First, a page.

Loan App Skepticism a Challenge for CUs and Members
About 18 months ago, Steve Hoke and his team were discussing how indirect lending could potentially be a better process for credit unions and give members usable information that would actually result in driving that coveted vehicle off the dealership’s lot.
Hoke, who is director of loan growth products for CUNA Mutual Group in Madison, Wis., said those talks led to the development of AskAuto, a new downloadable smartphone and tablet application that offers credit union members vehicle information and loan application assistance that aims to simplify their vehicle-buying experience.
AskAuto is the latest in a plethora apps targeted at members and others, who are increasingly turning to their hand-held devices to browse on the go, compare prices on the go and ultimately, seal the deal on the go.
According to the Wall Street Journal, the appeal of apps shows no sign of letting up anytime soon. There are now more than 700,000 of them available through Google and Apple. Research firm Gartner Inc. estimated that consumers will spend an average of roughly two hours a day with apps and worldwide revenue for app stores is poised to soar by 62% this year to $25 billion.
So, as the credit union industry continues to gray and the push to court younger, more tech-savvy members to capture them during their peak borrowing years, are apps and even the more established online loan programs, the way to do it?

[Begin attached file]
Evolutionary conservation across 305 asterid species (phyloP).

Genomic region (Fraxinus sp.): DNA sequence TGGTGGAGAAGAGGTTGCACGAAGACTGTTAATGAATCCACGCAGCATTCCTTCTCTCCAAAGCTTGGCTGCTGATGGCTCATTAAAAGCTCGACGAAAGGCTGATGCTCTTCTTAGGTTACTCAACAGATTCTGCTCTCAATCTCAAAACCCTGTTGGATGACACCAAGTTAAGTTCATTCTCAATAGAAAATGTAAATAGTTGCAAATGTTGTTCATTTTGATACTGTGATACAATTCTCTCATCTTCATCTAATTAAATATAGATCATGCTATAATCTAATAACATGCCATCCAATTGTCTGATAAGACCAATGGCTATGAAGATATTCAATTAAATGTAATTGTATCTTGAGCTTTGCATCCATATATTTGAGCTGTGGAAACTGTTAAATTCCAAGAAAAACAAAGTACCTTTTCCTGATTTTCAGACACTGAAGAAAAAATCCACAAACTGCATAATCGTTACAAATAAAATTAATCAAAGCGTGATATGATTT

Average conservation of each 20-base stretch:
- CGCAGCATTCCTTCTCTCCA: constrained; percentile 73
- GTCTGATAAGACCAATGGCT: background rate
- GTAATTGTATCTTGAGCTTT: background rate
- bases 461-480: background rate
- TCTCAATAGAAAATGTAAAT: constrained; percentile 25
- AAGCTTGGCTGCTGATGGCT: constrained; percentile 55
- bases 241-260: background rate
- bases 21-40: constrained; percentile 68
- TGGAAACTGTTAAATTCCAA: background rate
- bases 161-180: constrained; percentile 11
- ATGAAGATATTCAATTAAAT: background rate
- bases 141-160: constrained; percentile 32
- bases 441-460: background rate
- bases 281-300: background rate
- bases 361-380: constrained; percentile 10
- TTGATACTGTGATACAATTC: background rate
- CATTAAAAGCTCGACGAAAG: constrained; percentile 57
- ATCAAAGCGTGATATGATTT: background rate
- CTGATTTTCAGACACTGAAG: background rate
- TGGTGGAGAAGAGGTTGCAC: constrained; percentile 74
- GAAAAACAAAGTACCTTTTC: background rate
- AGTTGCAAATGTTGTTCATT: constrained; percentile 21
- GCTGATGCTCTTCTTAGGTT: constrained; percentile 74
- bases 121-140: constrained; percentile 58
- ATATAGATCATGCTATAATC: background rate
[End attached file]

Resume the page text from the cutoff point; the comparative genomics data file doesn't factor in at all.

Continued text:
“What we’re relying on is an endorsement for the credit unions because they have strong relationships with their members,” Hoke said. “As the credit union markets this app, hopefully, this will parlay into building more relationships through cross-selling.”
AskAuto is making an attempt to do that by allowing users the ability to scan the vehicle identification number and get the vehicle’s basic information, including average retail cost of the new or used vehicle and EPA mileage estimates, according to CUNA Mutual. The application saves this information along with the member’s notes and ranking preferences to allow for a comparison between vehicles before deciding to purchase. Once a decision is reached, the member can also submit a credit union loan application through AskAuto.
The new app looks promising for CUNA Mutual as 44% of likely car buyers plan to use a smartphone to compare prices on the dealer lot, the company said citing market research data. Four to six credit unions have signed on to test out AskAuto and a full rollout is scheduled for around June, Hoke said.
While apps continue to grow in popularity, some members may be intimidated by them along with their older cousins, online applications.
One company is hoping to quell those fears by making that initial contact less frightening. EverythingCU.com’s KickStart program aims to increase loan applications coming into the credit union by making it quicker and easier for applicants to initiate contact with a loan officer, according to the firm. Potential borrowers hand off the follow-up to those loan officers.